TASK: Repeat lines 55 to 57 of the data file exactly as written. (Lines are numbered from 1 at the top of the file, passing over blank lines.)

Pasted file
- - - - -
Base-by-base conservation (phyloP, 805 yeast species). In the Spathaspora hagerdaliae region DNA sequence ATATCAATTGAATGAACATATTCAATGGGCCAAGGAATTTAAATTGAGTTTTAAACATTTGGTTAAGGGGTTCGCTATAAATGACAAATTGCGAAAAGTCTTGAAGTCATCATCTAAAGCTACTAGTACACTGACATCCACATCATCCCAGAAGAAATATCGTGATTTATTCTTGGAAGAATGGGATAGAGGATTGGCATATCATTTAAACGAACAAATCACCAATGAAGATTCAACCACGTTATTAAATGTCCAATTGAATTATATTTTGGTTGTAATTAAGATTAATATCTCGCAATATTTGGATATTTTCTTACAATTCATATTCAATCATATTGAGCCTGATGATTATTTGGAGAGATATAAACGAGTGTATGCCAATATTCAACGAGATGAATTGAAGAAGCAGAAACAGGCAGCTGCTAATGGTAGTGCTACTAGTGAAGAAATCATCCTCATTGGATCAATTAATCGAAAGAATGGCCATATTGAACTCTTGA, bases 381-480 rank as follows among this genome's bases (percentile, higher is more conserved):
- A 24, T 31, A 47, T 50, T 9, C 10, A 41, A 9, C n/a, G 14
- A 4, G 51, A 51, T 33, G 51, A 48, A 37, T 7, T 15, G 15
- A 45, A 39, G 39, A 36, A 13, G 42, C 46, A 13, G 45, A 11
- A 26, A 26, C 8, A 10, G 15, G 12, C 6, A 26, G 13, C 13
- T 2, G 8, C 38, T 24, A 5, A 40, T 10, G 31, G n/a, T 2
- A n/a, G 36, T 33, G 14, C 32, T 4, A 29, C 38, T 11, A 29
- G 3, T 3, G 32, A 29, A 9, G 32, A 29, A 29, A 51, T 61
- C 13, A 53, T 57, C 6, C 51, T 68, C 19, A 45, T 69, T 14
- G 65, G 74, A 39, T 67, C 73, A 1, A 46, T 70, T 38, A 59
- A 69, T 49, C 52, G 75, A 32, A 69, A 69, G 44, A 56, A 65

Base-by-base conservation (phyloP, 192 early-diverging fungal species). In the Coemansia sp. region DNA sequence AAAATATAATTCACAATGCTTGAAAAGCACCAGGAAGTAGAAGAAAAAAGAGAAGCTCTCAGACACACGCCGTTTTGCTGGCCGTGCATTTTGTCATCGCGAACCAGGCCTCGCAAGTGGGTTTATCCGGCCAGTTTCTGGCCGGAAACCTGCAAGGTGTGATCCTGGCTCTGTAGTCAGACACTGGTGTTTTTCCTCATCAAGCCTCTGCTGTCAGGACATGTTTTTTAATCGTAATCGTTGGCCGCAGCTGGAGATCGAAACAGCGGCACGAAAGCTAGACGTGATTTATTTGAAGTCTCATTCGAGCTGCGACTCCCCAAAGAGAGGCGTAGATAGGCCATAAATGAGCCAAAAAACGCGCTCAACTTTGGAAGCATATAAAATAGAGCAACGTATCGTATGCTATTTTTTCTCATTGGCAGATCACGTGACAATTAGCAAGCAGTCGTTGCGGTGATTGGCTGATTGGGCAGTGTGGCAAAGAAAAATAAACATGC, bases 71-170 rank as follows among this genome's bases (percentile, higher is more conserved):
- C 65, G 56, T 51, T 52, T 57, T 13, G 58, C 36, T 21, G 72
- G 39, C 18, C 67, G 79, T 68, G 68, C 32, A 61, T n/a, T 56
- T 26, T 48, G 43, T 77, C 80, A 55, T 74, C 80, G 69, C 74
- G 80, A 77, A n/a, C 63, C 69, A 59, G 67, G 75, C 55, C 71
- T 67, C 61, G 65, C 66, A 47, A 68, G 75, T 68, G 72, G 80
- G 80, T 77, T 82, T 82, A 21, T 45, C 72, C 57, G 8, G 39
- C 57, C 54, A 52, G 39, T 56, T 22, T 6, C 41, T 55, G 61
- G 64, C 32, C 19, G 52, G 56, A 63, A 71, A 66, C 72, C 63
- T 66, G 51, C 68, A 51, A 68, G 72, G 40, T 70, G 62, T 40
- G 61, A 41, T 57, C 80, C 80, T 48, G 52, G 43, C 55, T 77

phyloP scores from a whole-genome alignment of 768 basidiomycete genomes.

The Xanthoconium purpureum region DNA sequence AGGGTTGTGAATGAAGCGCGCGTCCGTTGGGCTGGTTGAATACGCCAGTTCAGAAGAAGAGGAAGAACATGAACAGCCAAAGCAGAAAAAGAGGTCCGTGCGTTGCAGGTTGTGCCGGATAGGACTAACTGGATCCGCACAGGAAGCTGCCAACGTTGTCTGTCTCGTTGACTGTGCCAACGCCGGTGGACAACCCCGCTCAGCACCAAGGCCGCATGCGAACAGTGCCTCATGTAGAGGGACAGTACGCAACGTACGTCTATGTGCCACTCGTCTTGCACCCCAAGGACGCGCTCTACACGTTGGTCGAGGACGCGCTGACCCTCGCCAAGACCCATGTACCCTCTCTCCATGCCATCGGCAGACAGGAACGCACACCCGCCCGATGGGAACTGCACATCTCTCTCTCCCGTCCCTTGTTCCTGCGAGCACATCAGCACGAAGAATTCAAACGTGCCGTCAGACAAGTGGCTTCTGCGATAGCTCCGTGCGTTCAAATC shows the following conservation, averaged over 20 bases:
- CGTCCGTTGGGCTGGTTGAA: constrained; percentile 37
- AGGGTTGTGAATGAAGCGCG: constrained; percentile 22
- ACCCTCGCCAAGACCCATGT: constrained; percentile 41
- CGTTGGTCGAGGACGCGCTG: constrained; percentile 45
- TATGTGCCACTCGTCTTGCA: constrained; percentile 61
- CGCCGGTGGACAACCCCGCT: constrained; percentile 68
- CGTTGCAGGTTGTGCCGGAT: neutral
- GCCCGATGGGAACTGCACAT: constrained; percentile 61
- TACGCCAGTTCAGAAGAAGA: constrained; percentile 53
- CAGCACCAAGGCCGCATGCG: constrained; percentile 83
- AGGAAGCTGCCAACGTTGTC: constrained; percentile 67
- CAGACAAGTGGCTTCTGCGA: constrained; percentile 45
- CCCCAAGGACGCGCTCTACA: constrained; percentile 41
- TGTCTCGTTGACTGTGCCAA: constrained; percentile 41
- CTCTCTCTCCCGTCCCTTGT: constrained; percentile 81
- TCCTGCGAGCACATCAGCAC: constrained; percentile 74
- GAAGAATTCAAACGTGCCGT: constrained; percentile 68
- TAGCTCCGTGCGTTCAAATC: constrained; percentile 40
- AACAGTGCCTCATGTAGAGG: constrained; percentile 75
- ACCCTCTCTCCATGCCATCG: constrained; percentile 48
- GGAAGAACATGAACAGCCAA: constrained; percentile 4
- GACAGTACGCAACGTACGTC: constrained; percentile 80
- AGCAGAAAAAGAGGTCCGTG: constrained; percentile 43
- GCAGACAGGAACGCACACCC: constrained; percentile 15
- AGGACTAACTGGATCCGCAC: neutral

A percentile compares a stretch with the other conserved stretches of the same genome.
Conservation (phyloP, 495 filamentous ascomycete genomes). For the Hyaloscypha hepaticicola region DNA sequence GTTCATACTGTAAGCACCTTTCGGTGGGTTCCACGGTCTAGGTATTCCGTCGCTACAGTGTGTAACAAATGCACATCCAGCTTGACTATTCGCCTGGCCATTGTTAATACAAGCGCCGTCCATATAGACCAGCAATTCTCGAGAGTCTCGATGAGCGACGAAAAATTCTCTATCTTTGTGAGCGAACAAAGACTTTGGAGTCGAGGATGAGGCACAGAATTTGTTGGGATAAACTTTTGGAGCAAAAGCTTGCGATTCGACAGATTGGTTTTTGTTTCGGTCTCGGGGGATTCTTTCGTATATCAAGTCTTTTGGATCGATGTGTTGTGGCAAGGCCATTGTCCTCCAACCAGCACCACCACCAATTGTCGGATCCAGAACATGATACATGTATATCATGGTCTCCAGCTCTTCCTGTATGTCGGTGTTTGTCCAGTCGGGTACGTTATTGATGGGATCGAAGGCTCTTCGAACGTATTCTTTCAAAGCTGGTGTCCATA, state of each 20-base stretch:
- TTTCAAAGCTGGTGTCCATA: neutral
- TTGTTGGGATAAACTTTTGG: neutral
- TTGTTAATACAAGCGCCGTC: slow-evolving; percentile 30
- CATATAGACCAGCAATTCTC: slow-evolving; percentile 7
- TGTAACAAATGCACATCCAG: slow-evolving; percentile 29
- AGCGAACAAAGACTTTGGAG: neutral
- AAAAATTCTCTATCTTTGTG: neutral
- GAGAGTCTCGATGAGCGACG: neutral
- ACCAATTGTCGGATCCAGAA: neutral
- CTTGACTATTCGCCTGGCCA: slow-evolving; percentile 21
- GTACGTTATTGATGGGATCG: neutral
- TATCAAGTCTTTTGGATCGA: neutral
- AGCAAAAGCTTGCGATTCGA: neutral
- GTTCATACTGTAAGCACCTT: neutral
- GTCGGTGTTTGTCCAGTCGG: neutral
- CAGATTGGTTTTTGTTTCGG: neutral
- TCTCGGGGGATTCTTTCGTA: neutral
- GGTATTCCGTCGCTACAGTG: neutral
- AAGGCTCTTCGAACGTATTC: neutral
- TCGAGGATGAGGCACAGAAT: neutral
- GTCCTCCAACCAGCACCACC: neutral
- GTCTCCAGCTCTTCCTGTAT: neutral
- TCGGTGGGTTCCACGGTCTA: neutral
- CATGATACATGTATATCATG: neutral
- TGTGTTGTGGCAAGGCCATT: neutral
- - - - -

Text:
- CATATAGACCAGCAATTCTC: slow-evolving; percentile 7
- TGTAACAAATGCACATCCAG: slow-evolving; percentile 29
- AGCGAACAAAGACTTTGGAG: neutral